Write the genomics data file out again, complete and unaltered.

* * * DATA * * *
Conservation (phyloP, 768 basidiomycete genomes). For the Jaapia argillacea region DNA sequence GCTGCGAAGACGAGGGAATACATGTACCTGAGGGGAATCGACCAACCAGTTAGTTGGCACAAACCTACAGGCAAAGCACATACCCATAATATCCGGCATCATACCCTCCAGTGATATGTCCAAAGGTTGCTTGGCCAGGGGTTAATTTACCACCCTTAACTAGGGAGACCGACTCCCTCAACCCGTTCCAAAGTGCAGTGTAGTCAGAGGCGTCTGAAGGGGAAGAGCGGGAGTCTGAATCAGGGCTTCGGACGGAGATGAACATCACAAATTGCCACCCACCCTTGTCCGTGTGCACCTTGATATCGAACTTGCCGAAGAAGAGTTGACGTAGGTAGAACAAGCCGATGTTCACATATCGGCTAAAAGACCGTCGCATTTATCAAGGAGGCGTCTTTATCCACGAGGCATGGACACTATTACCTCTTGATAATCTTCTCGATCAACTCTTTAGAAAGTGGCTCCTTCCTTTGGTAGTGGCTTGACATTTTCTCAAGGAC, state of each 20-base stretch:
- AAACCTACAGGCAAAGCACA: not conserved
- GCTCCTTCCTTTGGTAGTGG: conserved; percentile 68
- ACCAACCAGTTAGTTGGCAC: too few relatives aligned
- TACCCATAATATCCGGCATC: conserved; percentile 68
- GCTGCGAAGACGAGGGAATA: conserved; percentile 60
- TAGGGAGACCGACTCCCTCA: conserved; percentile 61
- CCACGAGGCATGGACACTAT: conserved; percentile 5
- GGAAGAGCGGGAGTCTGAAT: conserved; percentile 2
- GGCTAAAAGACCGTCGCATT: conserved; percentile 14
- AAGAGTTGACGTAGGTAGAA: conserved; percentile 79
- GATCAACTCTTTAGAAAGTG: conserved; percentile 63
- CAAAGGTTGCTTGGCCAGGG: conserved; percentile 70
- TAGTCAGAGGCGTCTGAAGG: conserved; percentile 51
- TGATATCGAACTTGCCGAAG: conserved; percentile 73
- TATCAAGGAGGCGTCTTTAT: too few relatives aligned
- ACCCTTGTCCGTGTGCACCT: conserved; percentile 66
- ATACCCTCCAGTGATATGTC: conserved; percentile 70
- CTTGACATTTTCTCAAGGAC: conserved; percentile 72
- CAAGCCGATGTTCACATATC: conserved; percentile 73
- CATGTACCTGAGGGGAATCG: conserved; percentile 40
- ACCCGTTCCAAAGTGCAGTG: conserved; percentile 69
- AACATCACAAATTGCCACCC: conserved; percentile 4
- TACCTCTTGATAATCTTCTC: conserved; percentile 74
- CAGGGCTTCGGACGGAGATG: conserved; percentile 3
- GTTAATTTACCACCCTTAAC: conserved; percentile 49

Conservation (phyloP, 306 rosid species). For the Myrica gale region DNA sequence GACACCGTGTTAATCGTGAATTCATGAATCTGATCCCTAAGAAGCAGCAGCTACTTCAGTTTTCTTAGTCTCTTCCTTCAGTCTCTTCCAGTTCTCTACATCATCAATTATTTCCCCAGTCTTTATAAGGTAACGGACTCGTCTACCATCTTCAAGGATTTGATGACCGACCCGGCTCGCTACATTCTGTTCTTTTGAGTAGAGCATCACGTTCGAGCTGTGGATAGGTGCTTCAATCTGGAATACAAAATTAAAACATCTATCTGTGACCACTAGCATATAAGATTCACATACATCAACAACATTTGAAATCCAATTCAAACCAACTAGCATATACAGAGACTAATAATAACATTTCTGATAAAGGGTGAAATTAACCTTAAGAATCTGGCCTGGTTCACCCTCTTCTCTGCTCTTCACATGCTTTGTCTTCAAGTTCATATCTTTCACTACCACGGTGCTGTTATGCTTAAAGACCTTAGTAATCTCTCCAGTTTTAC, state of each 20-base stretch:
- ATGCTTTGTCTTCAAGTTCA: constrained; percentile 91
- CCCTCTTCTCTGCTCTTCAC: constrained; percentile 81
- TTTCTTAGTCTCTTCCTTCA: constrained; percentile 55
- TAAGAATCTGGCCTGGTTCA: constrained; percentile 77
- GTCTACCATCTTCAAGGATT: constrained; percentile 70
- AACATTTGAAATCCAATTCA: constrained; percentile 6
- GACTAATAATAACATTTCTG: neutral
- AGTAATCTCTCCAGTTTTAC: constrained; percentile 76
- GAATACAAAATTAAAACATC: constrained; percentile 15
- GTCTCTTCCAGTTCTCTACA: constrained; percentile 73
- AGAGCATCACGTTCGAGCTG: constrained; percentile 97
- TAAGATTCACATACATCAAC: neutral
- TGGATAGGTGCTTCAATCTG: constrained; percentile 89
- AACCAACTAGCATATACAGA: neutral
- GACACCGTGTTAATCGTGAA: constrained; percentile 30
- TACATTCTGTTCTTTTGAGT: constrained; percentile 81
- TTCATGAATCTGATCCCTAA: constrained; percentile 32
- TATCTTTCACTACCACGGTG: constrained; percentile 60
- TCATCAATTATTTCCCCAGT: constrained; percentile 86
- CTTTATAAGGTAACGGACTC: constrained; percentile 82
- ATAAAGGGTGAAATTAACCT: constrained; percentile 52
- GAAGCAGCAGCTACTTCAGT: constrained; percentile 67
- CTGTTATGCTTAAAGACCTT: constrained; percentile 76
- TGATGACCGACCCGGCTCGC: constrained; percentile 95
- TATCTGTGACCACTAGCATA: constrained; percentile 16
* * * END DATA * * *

Conservation (phyloP, 768 basidiomycete genomes). For the Jaapia argillacea region DNA sequence GCTGCGAAGACGAGGGAATACATGTACCTGAGGGGAATCGACCAACCAGTTAGTTGGCACAAACCTACAGGCAAAGCACATACCCATAATATCCGGCATCATACCCTCCAGTGATATGTCCAAAGGTTGCTTGGCCAGGGGTTAATTTACCACCCTTAACTAGGGAGACCGACTCCCTCAACCCGTTCCAAAGTGCAGTGTAGTCAGAGGCGTCTGAAGGGGAAGAGCGGGAGTCTGAATCAGGGCTTCGGACGGAGATGAACATCACAAATTGCCACCCACCCTTGTCCGTGTGCACCTTGATATCGAACTTGCCGAAGAAGAGTTGACGTAGGTAGAACAAGCCGATGTTCACATATCGGCTAAAAGACCGTCGCATTTATCAAGGAGGCGTCTTTATCCACGAGGCATGGACACTATTACCTCTTGATAATCTTCTCGATCAACTCTTTAGAAAGTGGCTCCTTCCTTTGGTAGTGGCTTGACATTTTCTCAAGGAC, state of each 20-base stretch:
- AAACCTACAGGCAAAGCACA: not conserved
- GCTCCTTCCTTTGGTAGTGG: conserved; percentile 68
- ACCAACCAGTTAGTTGGCAC: too few relatives aligned
- TACCCATAATATCCGGCATC: conserved; percentile 68
- GCTGCGAAGACGAGGGAATA: conserved; percentile 60
- TAGGGAGACCGACTCCCTCA: conserved; percentile 61
- CCACGAGGCATGGACACTAT: conserved; percentile 5
- GGAAGAGCGGGAGTCTGAAT: conserved; percentile 2
- GGCTAAAAGACCGTCGCATT: conserved; percentile 14
- AAGAGTTGACGTAGGTAGAA: conserved; percentile 79
- GATCAACTCTTTAGAAAGTG: conserved; percentile 63
- CAAAGGTTGCTTGGCCAGGG: conserved; percentile 70
- TAGTCAGAGGCGTCTGAAGG: conserved; percentile 51
- TGATATCGAACTTGCCGAAG: conserved; percentile 73
- TATCAAGGAGGCGTCTTTAT: too few relatives aligned
- ACCCTTGTCCGTGTGCACCT: conserved; percentile 66
- ATACCCTCCAGTGATATGTC: conserved; percentile 70
- CTTGACATTTTCTCAAGGAC: conserved; percentile 72
- CAAGCCGATGTTCACATATC: conserved; percentile 73
- CATGTACCTGAGGGGAATCG: conserved; percentile 40
- ACCCGTTCCAAAGTGCAGTG: conserved; percentile 69
- AACATCACAAATTGCCACCC: conserved; percentile 4
- TACCTCTTGATAATCTTCTC: conserved; percentile 74
- CAGGGCTTCGGACGGAGATG: conserved; percentile 3
- GTTAATTTACCACCCTTAAC: conserved; percentile 49

Conservation (phyloP, 306 rosid species). For the Myrica gale region DNA sequence GACACCGTGTTAATCGTGAATTCATGAATCTGATCCCTAAGAAGCAGCAGCTACTTCAGTTTTCTTAGTCTCTTCCTTCAGTCTCTTCCAGTTCTCTACATCATCAATTATTTCCCCAGTCTTTATAAGGTAACGGACTCGTCTACCATCTTCAAGGATTTGATGACCGACCCGGCTCGCTACATTCTGTTCTTTTGAGTAGAGCATCACGTTCGAGCTGTGGATAGGTGCTTCAATCTGGAATACAAAATTAAAACATCTATCTGTGACCACTAGCATATAAGATTCACATACATCAACAACATTTGAAATCCAATTCAAACCAACTAGCATATACAGAGACTAATAATAACATTTCTGATAAAGGGTGAAATTAACCTTAAGAATCTGGCCTGGTTCACCCTCTTCTCTGCTCTTCACATGCTTTGTCTTCAAGTTCATATCTTTCACTACCACGGTGCTGTTATGCTTAAAGACCTTAGTAATCTCTCCAGTTTTAC, state of each 20-base stretch:
- ATGCTTTGTCTTCAAGTTCA: constrained; percentile 91
- CCCTCTTCTCTGCTCTTCAC: constrained; percentile 81
- TTTCTTAGTCTCTTCCTTCA: constrained; percentile 55
- TAAGAATCTGGCCTGGTTCA: constrained; percentile 77
- GTCTACCATCTTCAAGGATT: constrained; percentile 70
- AACATTTGAAATCCAATTCA: constrained; percentile 6
- GACTAATAATAACATTTCTG: neutral
- AGTAATCTCTCCAGTTTTAC: constrained; percentile 76
- GAATACAAAATTAAAACATC: constrained; percentile 15
- GTCTCTTCCAGTTCTCTACA: constrained; percentile 73
- AGAGCATCACGTTCGAGCTG: constrained; percentile 97
- TAAGATTCACATACATCAAC: neutral
- TGGATAGGTGCTTCAATCTG: constrained; percentile 89
- AACCAACTAGCATATACAGA: neutral
- GACACCGTGTTAATCGTGAA: constrained; percentile 30
- TACATTCTGTTCTTTTGAGT: constrained; percentile 81
- TTCATGAATCTGATCCCTAA: constrained; percentile 32
- TATCTTTCACTACCACGGTG: constrained; percentile 60
- TCATCAATTATTTCCCCAGT: constrained; percentile 86
- CTTTATAAGGTAACGGACTC: constrained; percentile 82
- ATAAAGGGTGAAATTAACCT: constrained; percentile 52
- GAAGCAGCAGCTACTTCAGT: constrained; percentile 67
- CTGTTATGCTTAAAGACCTT: constrained; percentile 76
- TGATGACCGACCCGGCTCGC: constrained; percentile 95
- TATCTGTGACCACTAGCATA: constrained; percentile 16